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  • Mordy Oberstein

The Benefits of & Problems with Core Web Vitals





A Developer's Perspective on Core Web Vitals: A Conversation with Dan Shappir




Wix's own Performance Tech Lead, Dan Shappir, joins the podcast to share his take on Core Web Vitals from a developer's perspective:


  • The Value of Core Web Vitals

  • Collaborating with Google on Core Web Vitals

  • The shortcomings of Core Web Vitals


Go deep into Core Web Vitals from the perspective of a world-class developer who sits on the Chrome Advisory Board. We jump into a bit of what goes on behind the scenes when working with Google to improve Core Web Vitals as well as what benefits and problems Core Web Vitals bring to the web and to SEO.




Resources:


Dan Shappir's Twitter

Dan Shappir's Website

The JavaScript Jabber Podcast




Are Core Web Vitals a Good Thing?


Core Web Vitals are a good thing. Core Web Vitals provide a standardized way to measure a page's performance. Moreover, Google is doing so with a relatively small number of metrics. This makes it easier for SEOs and developers to hone in on specific ways to improve a page's performance.


Very often, we go from a situation of having no metrics to provide structure to having too many. When that happens the vitality of these metrics becomes diluted. However, with Core Web Vitals you have only three metrics to focus on.


Moreover, Core Web Vitals was actually based on real user interactions. Google loaded pages for users and asked their test subjects to press a button once they thought the page loaded. It turns out users thought the page loaded when the largest element was finished... this is how LCP came to be one of the vitals.


This is just an example of Core Web Vitals being very much aligned to real expectations and real user behavior. The relationship of Core Web Vitals to actual user behavior only makes them more substantial and beneficial.




On Developer's Working with Google on Core Web Vitals


Dan, as a developer for Wix, has had many conversations with Google about Core Web Vitals. Google has been very transparent with developers about Core Web Vitals and has been quite open to taking feedback and making improvements.


For example, Google is reevaluating CLS and looking at ways to improve it as developers have voiced some complaints.


As with anything new, Google has partnered up with the industry and is taking formal feedback from developers. Core Web Vitals is a relatively new construct and it will take time for Google to deal with all of the challenges presented by the new metrics. The important thing is that Google is very eager to improve the metrics.




What Problems Are There With Core Web Vitals?


One major problem with Core Web Vitals is that there are only three of them (though, as mentioned, there is a benefit to that). For a more holistic picture of performance, Google will need to consider other metrics. There are talks for Google to include a fourth metric, FCP (First Contentful Paint) sometime in the future.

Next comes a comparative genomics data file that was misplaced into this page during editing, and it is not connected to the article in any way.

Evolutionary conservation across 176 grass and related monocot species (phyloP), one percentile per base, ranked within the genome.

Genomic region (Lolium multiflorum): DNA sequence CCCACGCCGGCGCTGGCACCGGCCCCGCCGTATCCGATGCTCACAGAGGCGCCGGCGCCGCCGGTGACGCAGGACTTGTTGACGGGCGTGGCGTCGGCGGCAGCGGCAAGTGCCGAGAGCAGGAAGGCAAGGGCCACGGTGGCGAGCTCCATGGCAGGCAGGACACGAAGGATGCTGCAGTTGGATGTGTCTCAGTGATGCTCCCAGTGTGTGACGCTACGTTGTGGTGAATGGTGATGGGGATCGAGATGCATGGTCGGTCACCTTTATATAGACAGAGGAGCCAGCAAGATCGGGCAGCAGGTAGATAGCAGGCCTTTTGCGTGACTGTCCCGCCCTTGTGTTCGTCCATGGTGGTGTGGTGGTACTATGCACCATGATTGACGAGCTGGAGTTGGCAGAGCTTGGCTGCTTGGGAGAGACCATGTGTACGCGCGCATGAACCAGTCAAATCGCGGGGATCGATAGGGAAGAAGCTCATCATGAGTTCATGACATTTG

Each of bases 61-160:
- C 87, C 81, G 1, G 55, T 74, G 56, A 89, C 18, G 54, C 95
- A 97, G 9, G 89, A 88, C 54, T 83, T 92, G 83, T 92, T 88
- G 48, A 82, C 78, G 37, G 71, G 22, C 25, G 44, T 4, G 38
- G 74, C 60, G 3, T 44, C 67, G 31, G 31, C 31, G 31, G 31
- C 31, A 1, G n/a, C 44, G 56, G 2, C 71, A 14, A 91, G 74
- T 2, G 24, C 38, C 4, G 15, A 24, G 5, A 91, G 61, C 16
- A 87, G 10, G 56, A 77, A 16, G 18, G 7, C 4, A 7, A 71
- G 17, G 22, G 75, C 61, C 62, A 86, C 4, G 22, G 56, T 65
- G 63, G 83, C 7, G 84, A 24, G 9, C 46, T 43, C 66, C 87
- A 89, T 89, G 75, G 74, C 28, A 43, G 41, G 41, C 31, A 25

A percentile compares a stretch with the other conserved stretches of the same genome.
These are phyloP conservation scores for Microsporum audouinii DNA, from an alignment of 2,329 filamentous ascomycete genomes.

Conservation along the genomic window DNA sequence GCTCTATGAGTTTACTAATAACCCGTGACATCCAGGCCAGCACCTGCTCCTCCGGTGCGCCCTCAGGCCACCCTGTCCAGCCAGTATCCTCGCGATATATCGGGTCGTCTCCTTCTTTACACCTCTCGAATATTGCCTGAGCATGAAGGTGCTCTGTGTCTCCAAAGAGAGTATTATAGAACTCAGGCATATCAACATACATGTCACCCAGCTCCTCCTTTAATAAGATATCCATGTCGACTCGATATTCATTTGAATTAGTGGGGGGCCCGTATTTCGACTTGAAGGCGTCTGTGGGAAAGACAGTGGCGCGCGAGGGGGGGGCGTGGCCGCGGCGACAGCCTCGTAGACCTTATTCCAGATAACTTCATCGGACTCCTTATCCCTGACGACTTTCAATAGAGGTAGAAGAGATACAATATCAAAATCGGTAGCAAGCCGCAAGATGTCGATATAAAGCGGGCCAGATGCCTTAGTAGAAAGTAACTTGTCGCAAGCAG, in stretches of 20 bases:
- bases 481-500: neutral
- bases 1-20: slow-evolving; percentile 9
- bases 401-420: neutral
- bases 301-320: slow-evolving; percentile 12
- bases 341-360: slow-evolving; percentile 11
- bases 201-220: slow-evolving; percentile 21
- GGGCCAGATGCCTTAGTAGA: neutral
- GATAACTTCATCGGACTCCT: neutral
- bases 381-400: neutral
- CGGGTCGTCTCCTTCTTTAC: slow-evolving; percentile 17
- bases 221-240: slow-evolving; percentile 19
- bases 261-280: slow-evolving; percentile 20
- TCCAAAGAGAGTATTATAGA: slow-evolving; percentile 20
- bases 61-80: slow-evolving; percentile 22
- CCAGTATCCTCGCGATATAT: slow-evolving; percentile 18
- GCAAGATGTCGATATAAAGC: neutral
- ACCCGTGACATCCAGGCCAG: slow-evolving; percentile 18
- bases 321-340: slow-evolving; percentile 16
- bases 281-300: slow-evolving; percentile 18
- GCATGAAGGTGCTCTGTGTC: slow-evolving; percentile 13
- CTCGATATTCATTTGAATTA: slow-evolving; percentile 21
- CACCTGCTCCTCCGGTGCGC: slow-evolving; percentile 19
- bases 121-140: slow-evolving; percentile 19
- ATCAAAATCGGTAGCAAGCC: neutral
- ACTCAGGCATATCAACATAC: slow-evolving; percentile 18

Google has said that each year they will evaluate the state of the web in the context of Core Web Vitals in order to see if adjustments need to be made, if new metrics should be added, or if current metrics should be deprecated.


There are, however, real issues with Core Web Vitals. For example, Core Web Vitals does not always jive with single-page applications. Specifically, there are issues with single-page applications and CLS. CLS, as it says, is cumulative. Since there is no separate server request with these kinds of sites, as the user moves from page to page CLS will continue to be assessed all the way through.


Even FID has potential issues. It turns out that FID performance across the web is good. In fact it's a bit too good. Suspiciously so. One reason for this is interaction serviced by JavaScript. So say you have a button supported by JavaScript (JS). If you click the button after the JS has loaded, you'll get a good FID score. If you click while the button is still loading, you'll get a poor FID score. This should incentivize you to create less code bloat so everything loads faster. However, let's say you click the button really quickly before the JS even finished downloading... you'll get a great FID score! Now, of course, the button did nothing and the user got nothing, but you would get a great FID score.


Things like this bring up all sorts of questionable practices. In our case here, why not hide the button until it the JavaScript finished loading? This is really the problem with metrics. They can encourage 'hacks' to manipulate the system. However, that's not unique to Core Web Vitals.


Even with LCP, there are some problems with the way Google calculates the metric. For example, Google discounts images that take up the entire viewport for LCP. Google considers this a background image and not related to the goals of LCP from a user behavior perspective. But let's say you have a small menu that pushes the image down just a bit? Now the image, though a background, does not occupy the entire viewport and counts as your LCP!



The Real Impact of Core Web Vitals


Performance, when you get down to it, is really about bounce rate. More than anything it's important to have a page that loads quickly so users don't do things like abandoning their carts on your site.


With Core Web Vitals, performance becomes a bigger part of the SEO equation. This gives Google buy-in to create a faster web. Now, a new "market" (i.e., SEOs) are pushing the performance of sites to a greater degree. This, from a strategic point of view, makes a lot of sense. It makes sense for Google to create a dynamic where SEOs are pushing for better performance.


But still, at the end of the day, and despite the increased relevance on rank, performance is a conversion-oriented problem first and foremost.

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